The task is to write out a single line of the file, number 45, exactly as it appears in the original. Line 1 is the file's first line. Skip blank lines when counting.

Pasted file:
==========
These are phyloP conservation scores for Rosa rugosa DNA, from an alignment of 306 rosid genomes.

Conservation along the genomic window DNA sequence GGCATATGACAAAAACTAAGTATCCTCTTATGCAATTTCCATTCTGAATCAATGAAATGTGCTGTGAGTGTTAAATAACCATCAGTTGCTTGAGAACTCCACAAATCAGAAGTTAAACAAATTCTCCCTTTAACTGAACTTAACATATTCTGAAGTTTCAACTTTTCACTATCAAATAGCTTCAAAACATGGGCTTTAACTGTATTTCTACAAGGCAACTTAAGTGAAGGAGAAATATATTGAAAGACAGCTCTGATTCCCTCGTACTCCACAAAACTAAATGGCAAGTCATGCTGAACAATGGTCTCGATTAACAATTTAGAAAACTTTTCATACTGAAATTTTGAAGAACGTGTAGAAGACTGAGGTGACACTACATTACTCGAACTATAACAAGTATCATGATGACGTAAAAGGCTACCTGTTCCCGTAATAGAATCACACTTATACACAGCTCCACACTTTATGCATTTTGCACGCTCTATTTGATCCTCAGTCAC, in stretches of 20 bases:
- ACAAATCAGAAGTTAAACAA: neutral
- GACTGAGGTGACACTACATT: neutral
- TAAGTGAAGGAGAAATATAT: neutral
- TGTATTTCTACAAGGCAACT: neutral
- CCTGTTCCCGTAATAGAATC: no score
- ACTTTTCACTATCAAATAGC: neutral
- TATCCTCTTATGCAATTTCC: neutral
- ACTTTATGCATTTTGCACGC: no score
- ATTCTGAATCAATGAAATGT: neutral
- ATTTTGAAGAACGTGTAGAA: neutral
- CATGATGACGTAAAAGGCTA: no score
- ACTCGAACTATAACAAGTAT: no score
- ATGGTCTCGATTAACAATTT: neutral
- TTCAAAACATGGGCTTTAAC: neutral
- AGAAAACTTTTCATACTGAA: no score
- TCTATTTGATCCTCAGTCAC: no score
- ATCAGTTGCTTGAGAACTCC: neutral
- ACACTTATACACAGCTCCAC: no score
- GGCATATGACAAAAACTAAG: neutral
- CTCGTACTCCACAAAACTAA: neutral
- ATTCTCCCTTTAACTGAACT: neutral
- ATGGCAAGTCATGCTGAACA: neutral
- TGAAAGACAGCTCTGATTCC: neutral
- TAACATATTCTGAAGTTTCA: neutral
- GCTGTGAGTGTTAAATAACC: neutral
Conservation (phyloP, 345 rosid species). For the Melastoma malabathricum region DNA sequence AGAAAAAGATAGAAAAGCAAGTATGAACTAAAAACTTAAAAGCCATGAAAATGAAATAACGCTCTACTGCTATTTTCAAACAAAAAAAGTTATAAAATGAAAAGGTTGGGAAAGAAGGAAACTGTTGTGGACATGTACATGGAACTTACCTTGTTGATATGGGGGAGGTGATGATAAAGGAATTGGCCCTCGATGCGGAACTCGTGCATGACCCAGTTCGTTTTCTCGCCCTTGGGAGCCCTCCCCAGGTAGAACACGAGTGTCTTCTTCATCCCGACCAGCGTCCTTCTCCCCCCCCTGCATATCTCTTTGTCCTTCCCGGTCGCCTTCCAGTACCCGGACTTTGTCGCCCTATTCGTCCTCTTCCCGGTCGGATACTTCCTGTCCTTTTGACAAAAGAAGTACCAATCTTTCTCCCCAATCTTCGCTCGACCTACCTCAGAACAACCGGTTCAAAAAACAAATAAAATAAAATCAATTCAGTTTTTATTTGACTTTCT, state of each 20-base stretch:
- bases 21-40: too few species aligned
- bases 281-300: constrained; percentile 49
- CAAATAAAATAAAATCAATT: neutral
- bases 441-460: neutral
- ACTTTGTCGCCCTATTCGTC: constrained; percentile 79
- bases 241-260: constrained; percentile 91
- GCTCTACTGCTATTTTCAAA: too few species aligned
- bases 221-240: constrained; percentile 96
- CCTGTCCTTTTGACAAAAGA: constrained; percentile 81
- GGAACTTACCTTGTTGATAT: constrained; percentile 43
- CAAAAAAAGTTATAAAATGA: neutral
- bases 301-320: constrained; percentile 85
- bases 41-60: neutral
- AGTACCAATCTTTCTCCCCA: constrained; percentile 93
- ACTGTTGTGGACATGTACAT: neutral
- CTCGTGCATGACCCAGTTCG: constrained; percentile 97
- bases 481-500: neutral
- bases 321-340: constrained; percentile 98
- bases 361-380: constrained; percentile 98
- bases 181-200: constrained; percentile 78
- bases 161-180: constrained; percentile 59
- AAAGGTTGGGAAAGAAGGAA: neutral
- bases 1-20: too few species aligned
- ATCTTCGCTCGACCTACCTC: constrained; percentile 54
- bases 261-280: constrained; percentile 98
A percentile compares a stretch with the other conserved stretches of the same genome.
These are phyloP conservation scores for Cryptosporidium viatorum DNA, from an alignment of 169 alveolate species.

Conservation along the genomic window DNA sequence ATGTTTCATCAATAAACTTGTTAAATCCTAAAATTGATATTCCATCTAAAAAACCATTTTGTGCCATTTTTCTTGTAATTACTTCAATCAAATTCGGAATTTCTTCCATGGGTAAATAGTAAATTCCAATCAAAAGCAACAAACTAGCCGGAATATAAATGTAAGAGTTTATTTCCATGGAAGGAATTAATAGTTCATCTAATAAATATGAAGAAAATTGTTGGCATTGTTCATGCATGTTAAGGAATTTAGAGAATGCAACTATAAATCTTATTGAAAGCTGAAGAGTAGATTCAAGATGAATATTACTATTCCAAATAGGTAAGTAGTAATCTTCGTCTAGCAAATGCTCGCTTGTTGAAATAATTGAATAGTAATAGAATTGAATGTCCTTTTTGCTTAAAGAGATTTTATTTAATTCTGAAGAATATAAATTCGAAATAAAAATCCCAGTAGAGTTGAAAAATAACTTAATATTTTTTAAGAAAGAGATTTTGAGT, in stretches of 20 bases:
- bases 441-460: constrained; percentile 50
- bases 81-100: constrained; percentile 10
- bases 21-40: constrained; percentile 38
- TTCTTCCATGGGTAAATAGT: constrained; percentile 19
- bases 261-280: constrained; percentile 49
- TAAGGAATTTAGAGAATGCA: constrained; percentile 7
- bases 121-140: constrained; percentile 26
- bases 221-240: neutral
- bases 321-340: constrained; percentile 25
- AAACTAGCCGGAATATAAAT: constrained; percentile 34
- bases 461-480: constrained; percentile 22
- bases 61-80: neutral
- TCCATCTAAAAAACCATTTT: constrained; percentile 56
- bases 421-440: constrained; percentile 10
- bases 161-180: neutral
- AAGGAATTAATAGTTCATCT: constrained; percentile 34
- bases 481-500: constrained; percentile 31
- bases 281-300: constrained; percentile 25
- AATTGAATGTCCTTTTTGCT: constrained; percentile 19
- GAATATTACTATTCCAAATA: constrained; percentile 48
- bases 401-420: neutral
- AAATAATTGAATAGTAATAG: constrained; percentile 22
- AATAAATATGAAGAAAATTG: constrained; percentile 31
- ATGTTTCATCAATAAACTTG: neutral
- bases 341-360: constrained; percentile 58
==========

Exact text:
- bases 481-500: neutral